“Ladies a Plate” is a very antipodean phrase that was tagged to the bottom of many invites. I can remember it on the school notice announcing the annual end of year production. It's code for “make that signature dish of finger food you want people to reminisce about at your funeral”. This book of full of those recipes, and each dish has it's own little introduction and photo. It's a social history of your Nana's tea parties.

You might have guessed, I'm a bit of a china floozy, and this book is full of luscious china that your grandmother might have owned. Some would say that owning 5 different tea sets is going over board. I would say that it is being prepared. Ms Johnson looks to be well prepared indeed with different china in almost every picture.

As for cookbook envy, the recipes are a culmination of testing endless variations in community cookbooks. We used to save these book from second hand shops, take them home and admire the old fashioned recipes. Each recipe is credited with it's source. Never did I dream that someone would test and compare them all for me and let me know which was best, without omitting that Elizabeth Messenger's variation in 1957 was pretty good too. You'd also be pleased to know that Mrs S Dunphy, of the Chocolate Caramel Fingers recipe fame, still cooks for the Tokoroa Hospital Cafeteria.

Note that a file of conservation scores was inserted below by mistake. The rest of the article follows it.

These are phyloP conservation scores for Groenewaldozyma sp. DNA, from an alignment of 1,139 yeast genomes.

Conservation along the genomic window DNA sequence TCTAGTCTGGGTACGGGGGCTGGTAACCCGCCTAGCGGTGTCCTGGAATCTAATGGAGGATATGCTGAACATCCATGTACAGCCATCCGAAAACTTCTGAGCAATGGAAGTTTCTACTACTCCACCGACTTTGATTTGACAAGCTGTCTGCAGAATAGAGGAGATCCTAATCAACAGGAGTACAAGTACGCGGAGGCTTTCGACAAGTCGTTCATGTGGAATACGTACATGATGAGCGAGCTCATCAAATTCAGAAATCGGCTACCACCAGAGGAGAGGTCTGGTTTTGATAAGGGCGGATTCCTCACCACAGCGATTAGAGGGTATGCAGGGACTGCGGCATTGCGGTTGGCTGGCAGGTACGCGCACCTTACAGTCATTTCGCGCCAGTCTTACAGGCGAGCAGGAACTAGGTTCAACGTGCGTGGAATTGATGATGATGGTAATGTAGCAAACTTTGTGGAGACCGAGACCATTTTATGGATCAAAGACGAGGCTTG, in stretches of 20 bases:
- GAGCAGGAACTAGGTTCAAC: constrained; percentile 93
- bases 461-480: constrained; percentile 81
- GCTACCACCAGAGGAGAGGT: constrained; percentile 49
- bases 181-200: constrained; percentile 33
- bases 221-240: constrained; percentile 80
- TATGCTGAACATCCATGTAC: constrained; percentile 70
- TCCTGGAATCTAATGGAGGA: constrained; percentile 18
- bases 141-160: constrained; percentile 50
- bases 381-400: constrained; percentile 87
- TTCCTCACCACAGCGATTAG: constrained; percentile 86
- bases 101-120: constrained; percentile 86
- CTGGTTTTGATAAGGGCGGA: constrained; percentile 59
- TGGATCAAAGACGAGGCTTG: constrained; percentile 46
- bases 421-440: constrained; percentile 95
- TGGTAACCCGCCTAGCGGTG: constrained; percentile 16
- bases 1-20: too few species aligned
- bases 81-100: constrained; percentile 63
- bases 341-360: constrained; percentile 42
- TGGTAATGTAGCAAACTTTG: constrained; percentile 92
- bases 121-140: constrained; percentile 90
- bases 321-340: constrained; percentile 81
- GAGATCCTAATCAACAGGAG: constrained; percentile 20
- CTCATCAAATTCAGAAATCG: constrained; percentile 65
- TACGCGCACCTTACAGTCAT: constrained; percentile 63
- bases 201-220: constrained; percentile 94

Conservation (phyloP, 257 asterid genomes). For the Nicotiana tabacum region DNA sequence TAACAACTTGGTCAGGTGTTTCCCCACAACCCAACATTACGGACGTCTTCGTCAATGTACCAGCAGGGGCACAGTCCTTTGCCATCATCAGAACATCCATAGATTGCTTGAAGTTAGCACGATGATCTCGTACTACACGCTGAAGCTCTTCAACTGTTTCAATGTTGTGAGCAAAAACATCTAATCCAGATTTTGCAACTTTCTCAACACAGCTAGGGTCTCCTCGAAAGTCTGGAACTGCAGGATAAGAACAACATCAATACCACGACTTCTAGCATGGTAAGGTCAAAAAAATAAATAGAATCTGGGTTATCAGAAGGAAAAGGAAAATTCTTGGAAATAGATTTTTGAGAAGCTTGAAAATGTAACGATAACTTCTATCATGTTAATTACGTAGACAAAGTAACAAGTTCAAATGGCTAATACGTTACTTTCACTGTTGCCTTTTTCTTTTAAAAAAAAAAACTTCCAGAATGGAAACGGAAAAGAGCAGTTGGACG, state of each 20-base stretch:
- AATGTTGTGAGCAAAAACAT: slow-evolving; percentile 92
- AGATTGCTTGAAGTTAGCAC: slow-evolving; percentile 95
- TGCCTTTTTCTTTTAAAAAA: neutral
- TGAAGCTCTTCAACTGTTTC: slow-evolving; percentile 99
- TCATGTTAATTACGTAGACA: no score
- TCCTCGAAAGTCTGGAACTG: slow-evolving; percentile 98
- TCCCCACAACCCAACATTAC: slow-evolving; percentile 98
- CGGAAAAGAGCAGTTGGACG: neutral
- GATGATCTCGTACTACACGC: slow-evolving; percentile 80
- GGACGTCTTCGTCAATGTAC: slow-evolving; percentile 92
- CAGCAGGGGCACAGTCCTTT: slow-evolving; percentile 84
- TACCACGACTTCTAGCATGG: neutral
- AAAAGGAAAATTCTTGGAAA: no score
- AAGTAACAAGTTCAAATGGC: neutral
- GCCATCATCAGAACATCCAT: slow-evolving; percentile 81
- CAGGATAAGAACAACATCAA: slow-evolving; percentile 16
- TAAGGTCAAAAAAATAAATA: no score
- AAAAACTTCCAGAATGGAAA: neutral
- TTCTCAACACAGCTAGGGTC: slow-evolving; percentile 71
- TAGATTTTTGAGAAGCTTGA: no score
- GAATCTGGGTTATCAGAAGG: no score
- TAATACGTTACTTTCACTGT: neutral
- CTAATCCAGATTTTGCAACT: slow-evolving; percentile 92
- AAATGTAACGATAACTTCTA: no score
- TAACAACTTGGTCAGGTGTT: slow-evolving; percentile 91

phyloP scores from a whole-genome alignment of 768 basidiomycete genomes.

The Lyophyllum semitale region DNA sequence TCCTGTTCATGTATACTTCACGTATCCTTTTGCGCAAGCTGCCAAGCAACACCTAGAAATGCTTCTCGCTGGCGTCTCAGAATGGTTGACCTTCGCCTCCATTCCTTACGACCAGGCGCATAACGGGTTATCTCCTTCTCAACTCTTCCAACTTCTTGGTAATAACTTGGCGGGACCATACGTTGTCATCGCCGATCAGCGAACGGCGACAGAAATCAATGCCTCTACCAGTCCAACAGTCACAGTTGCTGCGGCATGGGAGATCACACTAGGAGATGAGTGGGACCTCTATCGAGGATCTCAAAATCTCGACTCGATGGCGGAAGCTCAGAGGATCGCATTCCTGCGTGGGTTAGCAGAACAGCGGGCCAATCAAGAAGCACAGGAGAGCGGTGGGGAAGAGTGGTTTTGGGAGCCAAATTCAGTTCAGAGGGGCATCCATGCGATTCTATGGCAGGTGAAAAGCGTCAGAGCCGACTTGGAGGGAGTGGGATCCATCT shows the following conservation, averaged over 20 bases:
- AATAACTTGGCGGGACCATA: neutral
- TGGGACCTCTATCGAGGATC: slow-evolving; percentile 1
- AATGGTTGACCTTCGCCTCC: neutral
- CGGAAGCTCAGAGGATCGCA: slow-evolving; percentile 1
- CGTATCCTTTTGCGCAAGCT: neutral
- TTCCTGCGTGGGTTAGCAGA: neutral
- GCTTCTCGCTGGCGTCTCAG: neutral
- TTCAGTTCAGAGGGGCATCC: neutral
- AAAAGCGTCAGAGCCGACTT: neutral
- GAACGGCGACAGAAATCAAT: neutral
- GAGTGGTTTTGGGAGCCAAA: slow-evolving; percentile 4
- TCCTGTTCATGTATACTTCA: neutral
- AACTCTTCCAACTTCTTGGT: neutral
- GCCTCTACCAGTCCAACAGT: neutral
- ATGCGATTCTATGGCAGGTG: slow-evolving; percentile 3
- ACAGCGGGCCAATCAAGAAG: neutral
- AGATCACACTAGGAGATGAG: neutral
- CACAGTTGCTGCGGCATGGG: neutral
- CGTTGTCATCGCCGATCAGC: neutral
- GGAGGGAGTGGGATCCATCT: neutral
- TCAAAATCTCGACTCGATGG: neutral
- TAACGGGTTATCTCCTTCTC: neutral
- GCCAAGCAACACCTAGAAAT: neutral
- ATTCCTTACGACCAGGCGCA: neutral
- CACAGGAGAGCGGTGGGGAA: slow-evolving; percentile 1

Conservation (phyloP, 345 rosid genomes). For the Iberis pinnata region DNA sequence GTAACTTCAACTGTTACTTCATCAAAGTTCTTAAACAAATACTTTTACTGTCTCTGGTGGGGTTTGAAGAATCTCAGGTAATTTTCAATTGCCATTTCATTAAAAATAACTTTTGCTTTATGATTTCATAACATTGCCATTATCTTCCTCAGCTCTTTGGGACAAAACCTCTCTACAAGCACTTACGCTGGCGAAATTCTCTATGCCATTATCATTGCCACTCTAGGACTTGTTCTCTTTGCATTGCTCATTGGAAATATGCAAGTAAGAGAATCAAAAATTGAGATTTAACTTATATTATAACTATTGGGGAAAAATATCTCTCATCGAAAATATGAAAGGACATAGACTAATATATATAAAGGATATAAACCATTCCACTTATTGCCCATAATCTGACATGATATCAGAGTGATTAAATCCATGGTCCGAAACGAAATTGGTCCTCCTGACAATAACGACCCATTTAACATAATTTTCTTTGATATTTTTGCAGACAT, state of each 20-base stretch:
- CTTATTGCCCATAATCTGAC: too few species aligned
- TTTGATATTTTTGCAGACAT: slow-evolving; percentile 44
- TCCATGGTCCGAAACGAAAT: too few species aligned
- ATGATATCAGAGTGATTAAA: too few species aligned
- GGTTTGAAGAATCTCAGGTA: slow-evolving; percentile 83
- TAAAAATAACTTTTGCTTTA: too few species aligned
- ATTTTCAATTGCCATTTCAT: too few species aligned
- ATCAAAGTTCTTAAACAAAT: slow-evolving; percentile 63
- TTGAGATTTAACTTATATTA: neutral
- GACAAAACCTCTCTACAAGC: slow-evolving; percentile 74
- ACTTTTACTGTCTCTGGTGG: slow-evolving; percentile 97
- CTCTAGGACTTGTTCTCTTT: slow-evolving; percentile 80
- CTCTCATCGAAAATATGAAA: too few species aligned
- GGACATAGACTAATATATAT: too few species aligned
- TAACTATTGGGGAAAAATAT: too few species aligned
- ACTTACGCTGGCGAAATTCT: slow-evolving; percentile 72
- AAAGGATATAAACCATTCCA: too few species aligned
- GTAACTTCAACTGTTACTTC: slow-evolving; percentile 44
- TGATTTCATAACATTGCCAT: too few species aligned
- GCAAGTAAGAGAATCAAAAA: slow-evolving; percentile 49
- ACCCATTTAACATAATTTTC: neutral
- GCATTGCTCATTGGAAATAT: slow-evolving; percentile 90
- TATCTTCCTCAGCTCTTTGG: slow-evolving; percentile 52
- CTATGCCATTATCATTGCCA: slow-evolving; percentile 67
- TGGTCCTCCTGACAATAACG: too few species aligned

Each time I catch a glimpse of a new piece of embroidered linen in the photos, I just want to whisk it home to line my glory box. Then again, it is wonderful to see it out in the light of day getting used on almost every page.

We've been testing the recipes too. You have to be quick around here. My dearest was able to whip up some afghans before I'd even decided what to bake. Then, as I stocked the pantry to make bumble bees, the coconut disappeared into a batch of coconut whispers. I finally got to test my hand at the chocolate caramel fingers. The recipe is great, you can get a sneak peak at the recipe over here. I wasn't fast enough with the camera either. I missed the coconut whispers and chocolate caramel fingers but I did catch an afghan disappearing.

Little e agrees, the recipes are very good.